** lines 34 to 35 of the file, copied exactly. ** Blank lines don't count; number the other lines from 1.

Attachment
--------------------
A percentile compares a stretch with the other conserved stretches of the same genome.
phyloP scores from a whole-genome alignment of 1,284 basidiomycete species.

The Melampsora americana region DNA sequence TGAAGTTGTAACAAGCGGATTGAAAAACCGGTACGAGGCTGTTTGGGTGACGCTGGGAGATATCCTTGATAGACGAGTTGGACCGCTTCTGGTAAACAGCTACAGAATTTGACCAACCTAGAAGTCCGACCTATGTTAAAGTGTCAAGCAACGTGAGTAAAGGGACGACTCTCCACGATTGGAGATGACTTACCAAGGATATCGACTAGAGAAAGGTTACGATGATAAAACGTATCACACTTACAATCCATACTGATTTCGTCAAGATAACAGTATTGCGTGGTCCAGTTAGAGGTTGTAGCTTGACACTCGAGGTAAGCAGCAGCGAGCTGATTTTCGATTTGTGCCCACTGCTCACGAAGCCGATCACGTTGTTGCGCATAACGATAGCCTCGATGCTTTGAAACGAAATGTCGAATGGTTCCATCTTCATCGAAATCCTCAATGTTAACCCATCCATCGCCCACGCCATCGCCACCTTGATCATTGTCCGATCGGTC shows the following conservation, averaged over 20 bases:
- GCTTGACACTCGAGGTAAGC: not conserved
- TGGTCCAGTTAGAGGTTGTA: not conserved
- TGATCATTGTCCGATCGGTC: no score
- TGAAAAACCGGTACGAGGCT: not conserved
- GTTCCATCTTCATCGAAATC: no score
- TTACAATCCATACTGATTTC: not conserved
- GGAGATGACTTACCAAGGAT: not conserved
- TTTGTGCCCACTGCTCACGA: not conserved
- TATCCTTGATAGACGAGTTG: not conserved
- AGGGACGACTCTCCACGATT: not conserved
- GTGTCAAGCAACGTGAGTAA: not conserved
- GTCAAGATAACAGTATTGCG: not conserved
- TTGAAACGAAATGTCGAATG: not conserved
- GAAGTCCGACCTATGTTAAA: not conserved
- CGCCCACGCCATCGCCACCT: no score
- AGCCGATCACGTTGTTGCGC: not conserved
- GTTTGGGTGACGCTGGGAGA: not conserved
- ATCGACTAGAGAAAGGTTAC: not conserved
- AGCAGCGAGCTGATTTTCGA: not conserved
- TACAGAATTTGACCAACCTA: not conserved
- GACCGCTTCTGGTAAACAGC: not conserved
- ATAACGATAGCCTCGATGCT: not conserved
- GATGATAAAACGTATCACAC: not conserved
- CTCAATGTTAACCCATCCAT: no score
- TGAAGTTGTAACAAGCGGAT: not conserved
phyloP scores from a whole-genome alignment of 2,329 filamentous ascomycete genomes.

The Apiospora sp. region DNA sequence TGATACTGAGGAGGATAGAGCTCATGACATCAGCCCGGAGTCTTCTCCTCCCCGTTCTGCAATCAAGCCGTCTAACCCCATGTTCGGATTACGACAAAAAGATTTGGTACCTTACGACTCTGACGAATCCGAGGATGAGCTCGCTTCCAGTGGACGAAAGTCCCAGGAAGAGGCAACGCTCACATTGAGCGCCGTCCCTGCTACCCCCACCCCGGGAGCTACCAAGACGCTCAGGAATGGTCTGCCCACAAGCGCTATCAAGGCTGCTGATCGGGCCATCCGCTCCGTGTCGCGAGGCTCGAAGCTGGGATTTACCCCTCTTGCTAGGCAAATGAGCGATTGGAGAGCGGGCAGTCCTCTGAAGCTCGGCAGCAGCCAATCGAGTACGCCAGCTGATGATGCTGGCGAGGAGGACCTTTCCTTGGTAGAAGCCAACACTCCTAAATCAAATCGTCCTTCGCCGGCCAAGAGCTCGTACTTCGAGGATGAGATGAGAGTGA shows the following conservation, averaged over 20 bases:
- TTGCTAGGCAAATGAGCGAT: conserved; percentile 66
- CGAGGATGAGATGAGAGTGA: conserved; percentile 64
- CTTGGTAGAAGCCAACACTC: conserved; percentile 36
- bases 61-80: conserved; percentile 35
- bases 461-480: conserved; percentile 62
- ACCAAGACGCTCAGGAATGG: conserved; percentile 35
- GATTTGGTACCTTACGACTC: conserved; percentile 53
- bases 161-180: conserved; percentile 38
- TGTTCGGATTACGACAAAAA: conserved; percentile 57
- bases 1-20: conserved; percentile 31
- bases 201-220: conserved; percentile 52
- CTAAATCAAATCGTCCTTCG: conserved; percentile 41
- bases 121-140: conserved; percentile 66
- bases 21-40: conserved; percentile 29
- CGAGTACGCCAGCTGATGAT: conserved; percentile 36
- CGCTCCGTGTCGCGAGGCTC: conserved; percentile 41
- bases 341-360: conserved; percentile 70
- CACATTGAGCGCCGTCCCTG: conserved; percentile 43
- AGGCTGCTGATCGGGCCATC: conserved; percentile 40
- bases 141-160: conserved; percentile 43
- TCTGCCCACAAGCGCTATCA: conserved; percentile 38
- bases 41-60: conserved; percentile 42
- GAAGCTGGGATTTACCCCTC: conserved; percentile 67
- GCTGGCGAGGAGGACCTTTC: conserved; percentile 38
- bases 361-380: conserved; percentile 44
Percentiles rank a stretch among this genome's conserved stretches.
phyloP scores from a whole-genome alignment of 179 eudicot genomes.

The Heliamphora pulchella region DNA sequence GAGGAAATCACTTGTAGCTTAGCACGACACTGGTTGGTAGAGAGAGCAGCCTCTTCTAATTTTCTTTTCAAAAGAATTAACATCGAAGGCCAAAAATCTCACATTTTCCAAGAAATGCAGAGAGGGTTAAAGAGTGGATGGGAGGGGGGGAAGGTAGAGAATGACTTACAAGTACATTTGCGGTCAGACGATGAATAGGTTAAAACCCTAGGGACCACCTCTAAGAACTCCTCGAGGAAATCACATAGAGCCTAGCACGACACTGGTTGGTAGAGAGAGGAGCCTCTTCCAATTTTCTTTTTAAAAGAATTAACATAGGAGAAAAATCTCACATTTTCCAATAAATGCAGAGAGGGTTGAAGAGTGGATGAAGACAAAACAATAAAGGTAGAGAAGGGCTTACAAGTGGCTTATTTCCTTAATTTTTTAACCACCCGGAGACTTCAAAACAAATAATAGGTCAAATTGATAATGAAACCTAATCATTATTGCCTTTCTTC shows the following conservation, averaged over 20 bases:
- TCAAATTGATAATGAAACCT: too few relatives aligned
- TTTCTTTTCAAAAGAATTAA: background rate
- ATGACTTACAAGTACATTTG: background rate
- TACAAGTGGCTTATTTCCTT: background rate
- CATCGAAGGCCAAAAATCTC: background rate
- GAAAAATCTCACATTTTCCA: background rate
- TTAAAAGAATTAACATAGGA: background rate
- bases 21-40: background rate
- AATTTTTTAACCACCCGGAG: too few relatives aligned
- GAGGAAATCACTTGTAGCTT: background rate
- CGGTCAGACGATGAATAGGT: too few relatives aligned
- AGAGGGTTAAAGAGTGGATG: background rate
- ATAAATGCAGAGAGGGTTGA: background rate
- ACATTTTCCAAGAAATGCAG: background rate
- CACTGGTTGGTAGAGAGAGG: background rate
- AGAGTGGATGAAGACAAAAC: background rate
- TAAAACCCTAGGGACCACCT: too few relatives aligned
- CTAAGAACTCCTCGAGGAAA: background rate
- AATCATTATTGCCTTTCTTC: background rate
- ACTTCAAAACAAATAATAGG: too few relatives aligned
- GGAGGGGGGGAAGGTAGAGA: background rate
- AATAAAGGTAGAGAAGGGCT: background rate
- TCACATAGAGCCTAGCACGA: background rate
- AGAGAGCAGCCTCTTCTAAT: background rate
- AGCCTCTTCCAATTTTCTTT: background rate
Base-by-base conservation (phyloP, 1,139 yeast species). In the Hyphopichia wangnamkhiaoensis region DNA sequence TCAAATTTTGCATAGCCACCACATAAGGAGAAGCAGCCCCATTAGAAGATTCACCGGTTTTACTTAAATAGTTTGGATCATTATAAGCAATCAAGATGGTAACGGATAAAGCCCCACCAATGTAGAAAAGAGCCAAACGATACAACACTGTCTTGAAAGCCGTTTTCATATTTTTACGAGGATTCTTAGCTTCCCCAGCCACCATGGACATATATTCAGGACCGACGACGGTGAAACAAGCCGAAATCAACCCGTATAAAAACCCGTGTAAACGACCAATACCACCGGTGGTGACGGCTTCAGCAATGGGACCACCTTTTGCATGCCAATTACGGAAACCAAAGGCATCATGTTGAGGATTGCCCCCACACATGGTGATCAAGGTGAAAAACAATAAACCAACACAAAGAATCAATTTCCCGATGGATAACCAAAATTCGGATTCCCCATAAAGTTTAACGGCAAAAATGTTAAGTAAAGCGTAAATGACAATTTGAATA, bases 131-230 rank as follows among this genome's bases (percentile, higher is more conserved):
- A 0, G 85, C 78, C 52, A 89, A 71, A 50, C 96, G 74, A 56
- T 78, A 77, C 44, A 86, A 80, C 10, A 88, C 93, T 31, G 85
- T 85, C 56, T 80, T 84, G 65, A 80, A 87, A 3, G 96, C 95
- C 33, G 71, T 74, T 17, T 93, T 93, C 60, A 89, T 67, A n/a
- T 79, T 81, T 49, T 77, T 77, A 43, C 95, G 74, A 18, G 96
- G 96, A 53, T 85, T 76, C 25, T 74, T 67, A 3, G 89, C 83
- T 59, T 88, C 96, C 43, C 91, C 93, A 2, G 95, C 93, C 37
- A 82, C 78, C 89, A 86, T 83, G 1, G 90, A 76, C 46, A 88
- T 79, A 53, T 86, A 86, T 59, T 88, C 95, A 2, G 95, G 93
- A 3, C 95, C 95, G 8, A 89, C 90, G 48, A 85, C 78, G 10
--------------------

- bases 61-80: conserved; percentile 35
- bases 461-480: conserved; percentile 62